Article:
16: A Post-Pandemic Interview with Jonathan Tam
On unexpected opportunities, parental secrets, and why those rumors about a Cantonese restaurant aren't exactly accurate
Do you know how sushi became a global phenomenon? I got my first inkling of this mind-boggling story from David Chang, who years ago told me that the sushi’s rise to international culinary dominance started in the 1980s when the Reverend Sun Myung Moon, the messianic founder of the Unification Church, a Korean religious organization urged his followers to get into the fresh seafood business. Doing a little poking around myself, I learned how, to this day, the sushi industry in the US—everything from restaurant franchises to distribution networks to the fishing boats themselves— is largely controlled by a shadowy company called True World that is associated with Moon’s Church. On Sunday, the New York Times published Daniel Fromson’s full and utterly fascinating account of this history, one that includes such tidbits as how sushi, which originated in China, was for most of its history fermented, not fresh; how it was so closely associated with urban areas that, as late as the 1940s, there were places in rural Japan where no one had heard of it; and how in many American cities today, True World supplies between 70-80% of mid and high-end sushi restaurants.
There’s a lot of discussion these days about cultural appropriation, and I cringe as much as anyone at those “French Tacos” with the strangely nonsensical name popping up throughout Copenhagen. But the sushi story is a powerful reminder that, however much we may conceive of authenticity in food as a kind of purity, cuisine is almost always the product of encounter and exchange.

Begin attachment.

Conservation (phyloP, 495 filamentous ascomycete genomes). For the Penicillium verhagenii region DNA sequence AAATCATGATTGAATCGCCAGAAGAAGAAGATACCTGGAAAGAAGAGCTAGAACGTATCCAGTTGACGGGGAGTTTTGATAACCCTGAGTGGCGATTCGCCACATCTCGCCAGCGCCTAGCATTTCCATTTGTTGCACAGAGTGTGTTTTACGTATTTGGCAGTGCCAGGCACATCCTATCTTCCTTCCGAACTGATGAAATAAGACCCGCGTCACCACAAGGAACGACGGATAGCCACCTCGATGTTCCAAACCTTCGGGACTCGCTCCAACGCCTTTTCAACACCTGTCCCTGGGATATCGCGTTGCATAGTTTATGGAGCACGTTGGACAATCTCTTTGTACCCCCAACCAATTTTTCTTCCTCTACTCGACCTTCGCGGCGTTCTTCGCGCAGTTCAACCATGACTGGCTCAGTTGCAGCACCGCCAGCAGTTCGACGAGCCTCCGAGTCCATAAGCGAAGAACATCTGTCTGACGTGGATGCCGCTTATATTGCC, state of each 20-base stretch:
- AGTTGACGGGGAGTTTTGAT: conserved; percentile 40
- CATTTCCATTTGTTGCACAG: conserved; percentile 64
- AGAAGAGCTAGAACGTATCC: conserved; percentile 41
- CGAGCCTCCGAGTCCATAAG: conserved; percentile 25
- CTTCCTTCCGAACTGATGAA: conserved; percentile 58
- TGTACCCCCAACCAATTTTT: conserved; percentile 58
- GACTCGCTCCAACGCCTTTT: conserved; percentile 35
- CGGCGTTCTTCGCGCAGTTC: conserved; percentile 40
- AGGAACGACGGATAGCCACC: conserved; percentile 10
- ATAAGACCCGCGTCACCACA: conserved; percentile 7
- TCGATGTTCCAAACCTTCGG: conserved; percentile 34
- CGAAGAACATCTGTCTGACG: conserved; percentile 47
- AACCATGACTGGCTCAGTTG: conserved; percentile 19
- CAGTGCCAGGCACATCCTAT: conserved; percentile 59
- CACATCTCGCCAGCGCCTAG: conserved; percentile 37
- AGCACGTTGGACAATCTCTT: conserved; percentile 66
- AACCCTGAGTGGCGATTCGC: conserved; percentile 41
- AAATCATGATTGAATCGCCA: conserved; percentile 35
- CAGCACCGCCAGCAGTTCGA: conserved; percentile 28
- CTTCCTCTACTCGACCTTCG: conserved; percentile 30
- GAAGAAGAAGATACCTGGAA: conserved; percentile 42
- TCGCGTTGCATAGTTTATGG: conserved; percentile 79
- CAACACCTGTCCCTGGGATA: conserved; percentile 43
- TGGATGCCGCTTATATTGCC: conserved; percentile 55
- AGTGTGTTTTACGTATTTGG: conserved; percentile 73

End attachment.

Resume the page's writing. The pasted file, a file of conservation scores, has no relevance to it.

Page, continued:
I was thinking about that when I spoke with Jonathan Tam for this week’s Post-Pandemic Interview. Tam worked at Relæ—one of the restaurants that has had the greatest impact on making Copenhagen the gastronomic powerhouse it is today—since Christian Puglisi opened it in 2010 and was head chef for over four years before it closed in December 2020. He’s about to open his own restaurant, Jatak, which has been the subject of much excited (if sometimes inaccurate) anticipation. But in between the shuttering of Relæ and the launch of the new place, he’s had some extraordinary experiences, and not only because he’s been grappling with the extreme uncertainty of building a restaurant in the middle of a pandemic. Thanks to a game-changing residency at Stone Barns in New York (and some surprising interactions with his parents) he ended up connecting more closely with his Chinese heritage even while he clarified why Jatak wouldn’t be a purely Chinese restaurant. Canada, China, Vietnam, Denmark: Tam has ties to all of them, and he wants his cooking to reflect the whole of that self.
Thanks for reading,
You’ve gone through this huge transition during the pandemic, from the closing of the restaurant where you worked for 10 years to getting ready to open a new one on your own. Was this a change that had been building for a while, or has it all come as a surprise to you?